Insight - West raises pressure on neutral Switzerland over Iran

Mon Nov 5, 2012 4:07pm GMT

By Emma Farge

GENEVA (Reuters) - Switzerland's neutrality is being tested as Brussels and Washington raise pressure over gaps in sanctions against Iran, in particular measures against its oil industry.

While Switzerland has replicated the western line on Libyan and Syrian economic sanctions, it has reasserted its traditional neutrality over Iran and opted out of some of the measures passed by Europe and the United States.

Washington and Brussels have severely tightened sanctions on Iran this year over accusations that Tehran is pursuing nuclear weapons. Iran says its nuclear programme is peaceful.

The EU imposed a ban on Iranian oil imports that took effect in July. Both the United States and the European Union have imposed sanctions on Iran's central bank. New U.S. sanctions allow the White House to cut off access to the U.S. financial system by third countries that trade with Iran.

Switzerland says some of the measures simply go too far.

"We are not putting in place, or are applying differently, sanctions that seem to us to go too far and tend towards 'regime change'. In particular, that is the issue with the central bank, financial restrictions and the oil embargo," Foreign Minister Didier Burkhalter told Reuters.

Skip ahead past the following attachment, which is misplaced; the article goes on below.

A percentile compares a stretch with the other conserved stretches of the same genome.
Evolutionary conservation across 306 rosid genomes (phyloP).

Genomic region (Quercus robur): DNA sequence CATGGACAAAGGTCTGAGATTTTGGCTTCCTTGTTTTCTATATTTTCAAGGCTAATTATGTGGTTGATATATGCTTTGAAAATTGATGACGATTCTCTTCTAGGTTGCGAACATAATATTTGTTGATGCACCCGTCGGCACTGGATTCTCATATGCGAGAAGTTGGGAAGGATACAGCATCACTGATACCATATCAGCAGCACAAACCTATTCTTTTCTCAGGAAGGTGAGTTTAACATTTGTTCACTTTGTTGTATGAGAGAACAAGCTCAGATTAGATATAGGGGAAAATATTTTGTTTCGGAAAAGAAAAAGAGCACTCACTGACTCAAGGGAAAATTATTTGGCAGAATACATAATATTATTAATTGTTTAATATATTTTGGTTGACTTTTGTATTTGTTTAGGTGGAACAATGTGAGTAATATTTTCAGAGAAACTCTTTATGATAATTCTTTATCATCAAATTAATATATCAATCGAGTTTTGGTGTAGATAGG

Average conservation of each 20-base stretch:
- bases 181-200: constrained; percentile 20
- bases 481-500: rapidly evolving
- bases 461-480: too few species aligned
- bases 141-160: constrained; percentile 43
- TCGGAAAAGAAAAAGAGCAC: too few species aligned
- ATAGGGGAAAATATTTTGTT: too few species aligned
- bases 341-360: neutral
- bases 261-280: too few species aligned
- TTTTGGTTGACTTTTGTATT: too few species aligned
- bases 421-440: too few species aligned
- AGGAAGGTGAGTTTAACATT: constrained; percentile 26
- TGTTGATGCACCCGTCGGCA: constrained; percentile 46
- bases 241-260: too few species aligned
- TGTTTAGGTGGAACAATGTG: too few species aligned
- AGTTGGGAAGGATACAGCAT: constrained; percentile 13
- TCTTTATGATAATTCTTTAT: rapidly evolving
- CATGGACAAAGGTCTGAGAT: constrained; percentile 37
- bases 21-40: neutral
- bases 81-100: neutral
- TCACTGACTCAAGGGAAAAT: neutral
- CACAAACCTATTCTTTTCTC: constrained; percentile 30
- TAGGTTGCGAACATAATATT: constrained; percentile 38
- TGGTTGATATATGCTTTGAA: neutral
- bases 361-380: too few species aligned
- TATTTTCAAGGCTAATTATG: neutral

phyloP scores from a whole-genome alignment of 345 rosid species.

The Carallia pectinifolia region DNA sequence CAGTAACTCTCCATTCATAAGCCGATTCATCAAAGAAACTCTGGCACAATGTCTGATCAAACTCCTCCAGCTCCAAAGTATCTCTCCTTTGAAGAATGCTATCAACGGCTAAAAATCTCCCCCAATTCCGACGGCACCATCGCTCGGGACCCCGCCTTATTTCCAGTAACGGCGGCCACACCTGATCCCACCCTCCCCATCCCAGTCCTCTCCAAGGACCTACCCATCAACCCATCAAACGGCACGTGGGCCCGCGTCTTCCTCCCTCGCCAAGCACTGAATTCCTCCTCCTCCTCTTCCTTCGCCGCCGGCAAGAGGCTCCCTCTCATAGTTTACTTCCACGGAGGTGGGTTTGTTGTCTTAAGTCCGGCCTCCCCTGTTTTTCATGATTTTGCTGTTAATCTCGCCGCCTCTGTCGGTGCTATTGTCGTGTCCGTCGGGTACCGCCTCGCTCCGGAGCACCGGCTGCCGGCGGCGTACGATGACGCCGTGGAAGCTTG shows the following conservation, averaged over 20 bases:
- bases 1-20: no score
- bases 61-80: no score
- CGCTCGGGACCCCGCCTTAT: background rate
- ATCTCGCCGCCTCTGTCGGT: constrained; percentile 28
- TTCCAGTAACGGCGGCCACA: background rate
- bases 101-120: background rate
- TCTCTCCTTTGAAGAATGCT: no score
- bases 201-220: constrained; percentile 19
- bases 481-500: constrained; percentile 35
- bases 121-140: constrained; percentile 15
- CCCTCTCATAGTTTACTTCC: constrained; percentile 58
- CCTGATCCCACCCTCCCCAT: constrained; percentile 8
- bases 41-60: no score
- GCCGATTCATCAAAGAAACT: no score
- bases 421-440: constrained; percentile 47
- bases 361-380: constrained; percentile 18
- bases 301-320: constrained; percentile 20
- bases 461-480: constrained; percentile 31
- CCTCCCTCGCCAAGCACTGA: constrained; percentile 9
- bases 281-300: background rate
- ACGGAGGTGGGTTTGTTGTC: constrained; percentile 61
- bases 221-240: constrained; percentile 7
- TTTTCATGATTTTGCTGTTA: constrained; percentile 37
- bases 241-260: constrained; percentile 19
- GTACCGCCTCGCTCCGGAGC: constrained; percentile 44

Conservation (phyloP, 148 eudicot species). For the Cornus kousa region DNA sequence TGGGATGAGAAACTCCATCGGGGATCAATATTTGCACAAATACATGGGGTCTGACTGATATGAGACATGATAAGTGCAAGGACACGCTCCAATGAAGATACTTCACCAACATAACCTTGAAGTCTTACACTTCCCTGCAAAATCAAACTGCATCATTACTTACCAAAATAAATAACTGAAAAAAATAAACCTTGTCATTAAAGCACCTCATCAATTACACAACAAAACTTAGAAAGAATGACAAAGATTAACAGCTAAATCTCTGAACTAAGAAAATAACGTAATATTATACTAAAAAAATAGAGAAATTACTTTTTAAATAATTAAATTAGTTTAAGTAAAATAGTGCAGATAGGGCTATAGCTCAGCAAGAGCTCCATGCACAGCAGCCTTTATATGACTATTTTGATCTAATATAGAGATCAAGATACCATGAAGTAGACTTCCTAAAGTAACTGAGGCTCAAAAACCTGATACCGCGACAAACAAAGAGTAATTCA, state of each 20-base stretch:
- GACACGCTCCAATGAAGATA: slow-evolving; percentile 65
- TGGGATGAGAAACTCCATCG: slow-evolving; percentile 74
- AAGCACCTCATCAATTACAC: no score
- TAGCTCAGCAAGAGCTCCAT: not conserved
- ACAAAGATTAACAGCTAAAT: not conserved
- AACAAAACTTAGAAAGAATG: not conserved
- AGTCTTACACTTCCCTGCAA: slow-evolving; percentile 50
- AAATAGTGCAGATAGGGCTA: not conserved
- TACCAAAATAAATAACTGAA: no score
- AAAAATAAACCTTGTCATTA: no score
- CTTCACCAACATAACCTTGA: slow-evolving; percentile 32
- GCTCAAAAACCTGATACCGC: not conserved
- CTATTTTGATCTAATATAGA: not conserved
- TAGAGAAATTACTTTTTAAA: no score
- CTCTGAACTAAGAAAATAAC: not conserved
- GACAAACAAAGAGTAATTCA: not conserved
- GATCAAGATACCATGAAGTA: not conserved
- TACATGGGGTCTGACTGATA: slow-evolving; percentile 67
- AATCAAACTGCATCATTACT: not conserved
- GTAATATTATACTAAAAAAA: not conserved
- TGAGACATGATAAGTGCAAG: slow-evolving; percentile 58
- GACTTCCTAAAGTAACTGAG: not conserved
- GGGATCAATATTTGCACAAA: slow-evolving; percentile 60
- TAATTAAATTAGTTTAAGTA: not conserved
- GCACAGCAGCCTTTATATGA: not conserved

Since the main U.S. and EU sanctions took effect in July, Iran's rial currency has tumbled and its oil exports have fallen, which Washington and Brussels say shows that sanctions are now having a real effect.

The Swiss government chose not to join the European Union's embargo on Iranian oil in July and did not add Iran's central bank to a sanctions list. The gulf widened further in October, when the EU voted to tighten sanctions again.   Continued...

Swiss foreign minister Didier Burkhalter looks on prior to his address to the Universal Period Review panel of the Human Rights Council at the United Nations in Geneva October 29, 2012. REUTERS/Denis Balibouse
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